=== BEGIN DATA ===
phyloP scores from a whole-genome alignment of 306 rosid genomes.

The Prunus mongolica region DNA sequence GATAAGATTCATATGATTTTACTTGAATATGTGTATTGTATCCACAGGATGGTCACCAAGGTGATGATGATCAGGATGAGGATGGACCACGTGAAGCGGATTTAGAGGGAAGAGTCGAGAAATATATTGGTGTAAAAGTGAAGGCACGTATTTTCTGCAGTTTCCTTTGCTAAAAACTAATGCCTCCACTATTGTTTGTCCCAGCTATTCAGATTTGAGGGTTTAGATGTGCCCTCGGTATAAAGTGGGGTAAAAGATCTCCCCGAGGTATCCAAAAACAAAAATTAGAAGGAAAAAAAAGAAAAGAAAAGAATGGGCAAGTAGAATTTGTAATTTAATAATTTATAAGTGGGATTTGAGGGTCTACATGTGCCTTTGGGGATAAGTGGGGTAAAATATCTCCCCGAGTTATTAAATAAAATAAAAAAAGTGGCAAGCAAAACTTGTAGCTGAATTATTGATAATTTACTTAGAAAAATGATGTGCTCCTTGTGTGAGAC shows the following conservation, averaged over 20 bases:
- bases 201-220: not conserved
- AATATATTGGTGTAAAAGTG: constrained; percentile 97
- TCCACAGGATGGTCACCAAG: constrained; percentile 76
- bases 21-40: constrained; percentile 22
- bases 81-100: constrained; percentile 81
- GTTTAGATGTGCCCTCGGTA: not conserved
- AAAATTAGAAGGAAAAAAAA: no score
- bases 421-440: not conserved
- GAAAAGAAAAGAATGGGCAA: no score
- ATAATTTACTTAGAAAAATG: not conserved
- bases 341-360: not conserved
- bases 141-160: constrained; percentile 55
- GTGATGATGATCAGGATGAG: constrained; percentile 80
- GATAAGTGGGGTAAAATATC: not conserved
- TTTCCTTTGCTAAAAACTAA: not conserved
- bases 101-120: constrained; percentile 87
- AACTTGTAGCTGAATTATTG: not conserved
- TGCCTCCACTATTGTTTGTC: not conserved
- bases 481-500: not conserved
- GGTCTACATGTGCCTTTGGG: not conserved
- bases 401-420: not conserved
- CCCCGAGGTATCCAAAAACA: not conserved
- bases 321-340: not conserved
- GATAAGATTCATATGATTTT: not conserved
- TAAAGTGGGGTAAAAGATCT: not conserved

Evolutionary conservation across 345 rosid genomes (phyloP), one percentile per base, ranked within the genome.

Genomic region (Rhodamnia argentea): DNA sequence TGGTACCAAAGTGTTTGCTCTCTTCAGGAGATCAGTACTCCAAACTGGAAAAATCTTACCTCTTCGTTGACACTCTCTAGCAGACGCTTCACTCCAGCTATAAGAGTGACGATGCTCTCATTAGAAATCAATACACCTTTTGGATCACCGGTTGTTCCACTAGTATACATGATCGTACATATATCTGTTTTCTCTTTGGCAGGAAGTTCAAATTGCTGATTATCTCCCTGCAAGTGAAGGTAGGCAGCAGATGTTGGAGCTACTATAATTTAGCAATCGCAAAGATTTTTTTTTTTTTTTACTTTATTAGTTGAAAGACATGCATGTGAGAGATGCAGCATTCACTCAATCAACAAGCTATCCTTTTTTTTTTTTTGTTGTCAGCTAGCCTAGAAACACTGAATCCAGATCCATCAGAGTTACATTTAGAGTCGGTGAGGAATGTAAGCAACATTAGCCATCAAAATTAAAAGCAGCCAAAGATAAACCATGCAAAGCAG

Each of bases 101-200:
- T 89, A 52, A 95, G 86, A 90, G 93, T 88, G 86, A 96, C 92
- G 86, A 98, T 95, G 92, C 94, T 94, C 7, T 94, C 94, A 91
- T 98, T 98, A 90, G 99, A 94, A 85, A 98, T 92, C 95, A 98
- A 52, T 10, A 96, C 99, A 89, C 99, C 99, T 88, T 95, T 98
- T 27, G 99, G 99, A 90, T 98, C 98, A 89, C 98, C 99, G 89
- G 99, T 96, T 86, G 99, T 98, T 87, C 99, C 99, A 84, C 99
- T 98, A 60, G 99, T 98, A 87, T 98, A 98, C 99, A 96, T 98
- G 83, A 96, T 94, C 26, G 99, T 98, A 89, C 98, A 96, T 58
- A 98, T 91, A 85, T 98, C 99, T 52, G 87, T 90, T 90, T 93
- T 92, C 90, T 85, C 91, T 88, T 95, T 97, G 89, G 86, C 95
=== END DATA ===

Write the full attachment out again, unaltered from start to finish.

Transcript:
phyloP scores from a whole-genome alignment of 306 rosid genomes.

The Prunus mongolica region DNA sequence GATAAGATTCATATGATTTTACTTGAATATGTGTATTGTATCCACAGGATGGTCACCAAGGTGATGATGATCAGGATGAGGATGGACCACGTGAAGCGGATTTAGAGGGAAGAGTCGAGAAATATATTGGTGTAAAAGTGAAGGCACGTATTTTCTGCAGTTTCCTTTGCTAAAAACTAATGCCTCCACTATTGTTTGTCCCAGCTATTCAGATTTGAGGGTTTAGATGTGCCCTCGGTATAAAGTGGGGTAAAAGATCTCCCCGAGGTATCCAAAAACAAAAATTAGAAGGAAAAAAAAGAAAAGAAAAGAATGGGCAAGTAGAATTTGTAATTTAATAATTTATAAGTGGGATTTGAGGGTCTACATGTGCCTTTGGGGATAAGTGGGGTAAAATATCTCCCCGAGTTATTAAATAAAATAAAAAAAGTGGCAAGCAAAACTTGTAGCTGAATTATTGATAATTTACTTAGAAAAATGATGTGCTCCTTGTGTGAGAC shows the following conservation, averaged over 20 bases:
- bases 201-220: not conserved
- AATATATTGGTGTAAAAGTG: constrained; percentile 97
- TCCACAGGATGGTCACCAAG: constrained; percentile 76
- bases 21-40: constrained; percentile 22
- bases 81-100: constrained; percentile 81
- GTTTAGATGTGCCCTCGGTA: not conserved
- AAAATTAGAAGGAAAAAAAA: no score
- bases 421-440: not conserved
- GAAAAGAAAAGAATGGGCAA: no score
- ATAATTTACTTAGAAAAATG: not conserved
- bases 341-360: not conserved
- bases 141-160: constrained; percentile 55
- GTGATGATGATCAGGATGAG: constrained; percentile 80
- GATAAGTGGGGTAAAATATC: not conserved
- TTTCCTTTGCTAAAAACTAA: not conserved
- bases 101-120: constrained; percentile 87
- AACTTGTAGCTGAATTATTG: not conserved
- TGCCTCCACTATTGTTTGTC: not conserved
- bases 481-500: not conserved
- GGTCTACATGTGCCTTTGGG: not conserved
- bases 401-420: not conserved
- CCCCGAGGTATCCAAAAACA: not conserved
- bases 321-340: not conserved
- GATAAGATTCATATGATTTT: not conserved
- TAAAGTGGGGTAAAAGATCT: not conserved

Evolutionary conservation across 345 rosid genomes (phyloP), one percentile per base, ranked within the genome.

Genomic region (Rhodamnia argentea): DNA sequence TGGTACCAAAGTGTTTGCTCTCTTCAGGAGATCAGTACTCCAAACTGGAAAAATCTTACCTCTTCGTTGACACTCTCTAGCAGACGCTTCACTCCAGCTATAAGAGTGACGATGCTCTCATTAGAAATCAATACACCTTTTGGATCACCGGTTGTTCCACTAGTATACATGATCGTACATATATCTGTTTTCTCTTTGGCAGGAAGTTCAAATTGCTGATTATCTCCCTGCAAGTGAAGGTAGGCAGCAGATGTTGGAGCTACTATAATTTAGCAATCGCAAAGATTTTTTTTTTTTTTTACTTTATTAGTTGAAAGACATGCATGTGAGAGATGCAGCATTCACTCAATCAACAAGCTATCCTTTTTTTTTTTTTGTTGTCAGCTAGCCTAGAAACACTGAATCCAGATCCATCAGAGTTACATTTAGAGTCGGTGAGGAATGTAAGCAACATTAGCCATCAAAATTAAAAGCAGCCAAAGATAAACCATGCAAAGCAG

Each of bases 101-200:
- T 89, A 52, A 95, G 86, A 90, G 93, T 88, G 86, A 96, C 92
- G 86, A 98, T 95, G 92, C 94, T 94, C 7, T 94, C 94, A 91
- T 98, T 98, A 90, G 99, A 94, A 85, A 98, T 92, C 95, A 98
- A 52, T 10, A 96, C 99, A 89, C 99, C 99, T 88, T 95, T 98
- T 27, G 99, G 99, A 90, T 98, C 98, A 89, C 98, C 99, G 89
- G 99, T 96, T 86, G 99, T 98, T 87, C 99, C 99, A 84, C 99
- T 98, A 60, G 99, T 98, A 87, T 98, A 98, C 99, A 96, T 98
- G 83, A 96, T 94, C 26, G 99, T 98, A 89, C 98, A 96, T 58
- A 98, T 91, A 85, T 98, C 99, T 52, G 87, T 90, T 90, T 93
- T 92, C 90, T 85, C 91, T 88, T 95, T 97, G 89, G 86, C 95